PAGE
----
Paul Revere: According To Sarah Palin
Sarah Palin was recently in the news stating that she wasn’t wrong in her statement that Paul Revere rode out on his “midnight ride” to warn the British not to take our weapons. Before I get into this debate: She’s wrong. She is not TOTALLY wrong, mind you, but she's a little mixed up. Sarah took the real story of Paul Revere and added her own little spin to the story. Revere wasn't warning the British about anything. He also wasn't sticking up for your future second amendment rights. Here's the reality of Paul Revere and his famous ride and beyond!
As you can imagine with all of Sarah Palin’s statements; there is a shred of proof within her claims. It is just a twisted, misunderstood version of the truth. In this case, the British WERE in the colonies before Paul Revere’s Ride. They’d been there for years - decades even. Why? Because the American colonies were BRITISH-American colonies. The British protected their colonies with soldiers. Some of the soldiers were American colonists. The people that the British did not like were the rebels against their rule. On April 14, 1775, British General Gage was ordered by the Earl of Dartmouth to disarm the rebels and take their hidden stash of guns. They were to destroy all Military Stores of weapons and arrest the rebel leaders (Samuel Adams and John Hancock). What they were ordered NOT to do was to “plunder the inhabitants or hurt private property.” Gage never passed on the word to arrest Adams or Hancock because he feared an uprising. But the rebels didn’t know that. Paul Revere - among others - rode out to warn the leaders.
Everything else. The American colonists weren’t having their guns taken away from them. In fact, they just got finished fighting the Seven Years War (also known as the French-Indian War) alongside the British. As a matter of fact, the colonists were British. They weren’t American at this point in time. One of Paul Revere’s jobs was that of a courier. He had involved himself in an anti-British Rule group, known as the Sons of Liberty. These people were present at the Boston Massacre (1770) and most likely the Boston Tea Party (1773). The night of the ride, Revere’s goal - along with another man, Charles Dawes, were to warn Adams and Hancock. They gathered about 40 other riders that evening to tell others, but never completed their mission. Revere was detained and had to walk back to Boston.
As stated by Sarah Palin, Paul Revere warned the British not to mess with the Colonists. Sort of...When he was stopped by a British patrol, he told them that the British army shouldn’t go to Lexington because there was a large group of militia there. He was trying to save his own tail at this time and probably didn’t want to see any bloodshed for his fellow patriots. Nonetheless, the Battle of Lexington started and Paul Revere spent it helping Hancock and Adams move out of the city.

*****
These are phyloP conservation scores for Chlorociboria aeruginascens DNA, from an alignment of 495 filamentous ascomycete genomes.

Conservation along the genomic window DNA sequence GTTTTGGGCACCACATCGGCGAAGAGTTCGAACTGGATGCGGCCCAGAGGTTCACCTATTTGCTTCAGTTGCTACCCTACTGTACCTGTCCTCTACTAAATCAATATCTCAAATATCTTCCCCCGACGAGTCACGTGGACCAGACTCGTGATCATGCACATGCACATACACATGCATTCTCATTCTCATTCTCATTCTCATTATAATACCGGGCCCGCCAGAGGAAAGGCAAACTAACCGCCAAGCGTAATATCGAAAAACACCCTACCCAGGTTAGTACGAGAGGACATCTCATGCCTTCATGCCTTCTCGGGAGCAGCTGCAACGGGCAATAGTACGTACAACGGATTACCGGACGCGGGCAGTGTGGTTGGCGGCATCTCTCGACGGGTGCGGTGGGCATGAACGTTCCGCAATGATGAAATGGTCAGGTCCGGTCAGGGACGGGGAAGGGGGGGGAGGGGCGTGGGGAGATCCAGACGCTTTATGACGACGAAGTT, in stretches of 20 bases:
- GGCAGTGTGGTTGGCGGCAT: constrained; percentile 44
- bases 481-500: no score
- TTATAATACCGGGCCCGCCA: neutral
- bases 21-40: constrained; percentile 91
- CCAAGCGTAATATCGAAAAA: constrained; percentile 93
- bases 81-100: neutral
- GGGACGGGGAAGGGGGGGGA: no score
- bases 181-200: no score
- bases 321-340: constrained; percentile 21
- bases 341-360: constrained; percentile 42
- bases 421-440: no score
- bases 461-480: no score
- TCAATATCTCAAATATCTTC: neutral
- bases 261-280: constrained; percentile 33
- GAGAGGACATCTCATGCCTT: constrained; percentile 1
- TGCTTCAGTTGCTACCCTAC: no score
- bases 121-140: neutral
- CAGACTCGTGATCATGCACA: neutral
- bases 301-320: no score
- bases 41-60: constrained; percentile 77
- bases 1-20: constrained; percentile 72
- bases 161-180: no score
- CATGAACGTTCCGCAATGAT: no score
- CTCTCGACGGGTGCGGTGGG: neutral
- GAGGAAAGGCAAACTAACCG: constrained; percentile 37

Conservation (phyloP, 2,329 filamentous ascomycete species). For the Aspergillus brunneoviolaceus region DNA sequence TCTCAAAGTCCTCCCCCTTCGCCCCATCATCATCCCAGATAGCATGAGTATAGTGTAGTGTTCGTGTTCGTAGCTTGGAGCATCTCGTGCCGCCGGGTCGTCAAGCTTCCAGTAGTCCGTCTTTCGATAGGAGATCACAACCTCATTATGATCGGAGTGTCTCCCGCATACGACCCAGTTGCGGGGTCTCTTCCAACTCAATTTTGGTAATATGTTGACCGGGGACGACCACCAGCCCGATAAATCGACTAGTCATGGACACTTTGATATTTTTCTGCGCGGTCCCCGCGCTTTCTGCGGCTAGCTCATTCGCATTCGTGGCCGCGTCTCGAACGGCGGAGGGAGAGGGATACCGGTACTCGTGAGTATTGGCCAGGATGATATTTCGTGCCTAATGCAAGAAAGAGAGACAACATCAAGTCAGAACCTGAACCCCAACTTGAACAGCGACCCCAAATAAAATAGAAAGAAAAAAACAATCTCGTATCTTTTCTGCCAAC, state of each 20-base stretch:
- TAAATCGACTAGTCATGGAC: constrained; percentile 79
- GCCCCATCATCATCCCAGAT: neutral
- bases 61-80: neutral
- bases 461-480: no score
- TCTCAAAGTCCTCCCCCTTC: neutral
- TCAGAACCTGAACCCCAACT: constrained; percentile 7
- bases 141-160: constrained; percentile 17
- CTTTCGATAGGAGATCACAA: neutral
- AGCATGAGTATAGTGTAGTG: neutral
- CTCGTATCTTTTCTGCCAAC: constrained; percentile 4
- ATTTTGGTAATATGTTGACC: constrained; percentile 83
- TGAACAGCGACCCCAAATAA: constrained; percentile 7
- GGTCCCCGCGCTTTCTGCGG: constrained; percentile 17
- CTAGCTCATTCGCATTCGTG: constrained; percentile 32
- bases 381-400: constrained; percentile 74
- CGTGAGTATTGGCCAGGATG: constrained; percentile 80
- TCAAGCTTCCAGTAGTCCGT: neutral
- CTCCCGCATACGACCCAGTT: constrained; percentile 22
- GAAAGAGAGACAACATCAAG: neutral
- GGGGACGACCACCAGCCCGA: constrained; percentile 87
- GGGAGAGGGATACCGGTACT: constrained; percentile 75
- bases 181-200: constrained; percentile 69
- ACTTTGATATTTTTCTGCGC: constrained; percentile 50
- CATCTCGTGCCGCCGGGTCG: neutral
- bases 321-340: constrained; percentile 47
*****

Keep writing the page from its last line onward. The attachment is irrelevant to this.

You probably know everything about Paul Revere’s Ride from Henry Wadsworth Longfellow. He wrote a poem in 1861 about the famous happenstance. A lot of it wasn’t true, but we now believe it to be reality. The poem is written from the standpoint of a fellow who owns the Wayside Inn. He wrote the poem after hearing a story about Paul Revere on a visit to Boston. If you take a look at the time this poem was written - January, 1861 - you will notice that the Civil War was about to begin. Longfellow was an abolitionist and thus, sided with the North. "Paul Revere's Ride" was meant to appeal to Northerners' sense of urgency and, as a call for action, noted that history favors the courageous. He was hoping that people would realize that slavery was a bad idea and do the right thing when they read this poem.
Before Longfellow wrote this poem, very few people knew about Paul Revere or his midnight ride. In fact, his obituary in 1818 doesn’t even mention that he was in the Revolutionary war. There could be several reasons for this. First of all, Revere’s time after the war wasn’t so much about patriotism. He was a minor silversmith in Boston. His participation in the Revolution was also not very noteworthy, except for a court-martial being levied against him for disobeying orders during the Penobscot expedition. This was a failed naval battle that I have written about here. The incident ended Revere’s military career. While most of us know him as a silversmith, Revere worked in many failed businesses, including: dentist, courier, coppersmith, bell maker, and hardware store owner. He finally settled on being a copper and brass manufacturer where he found success in later life.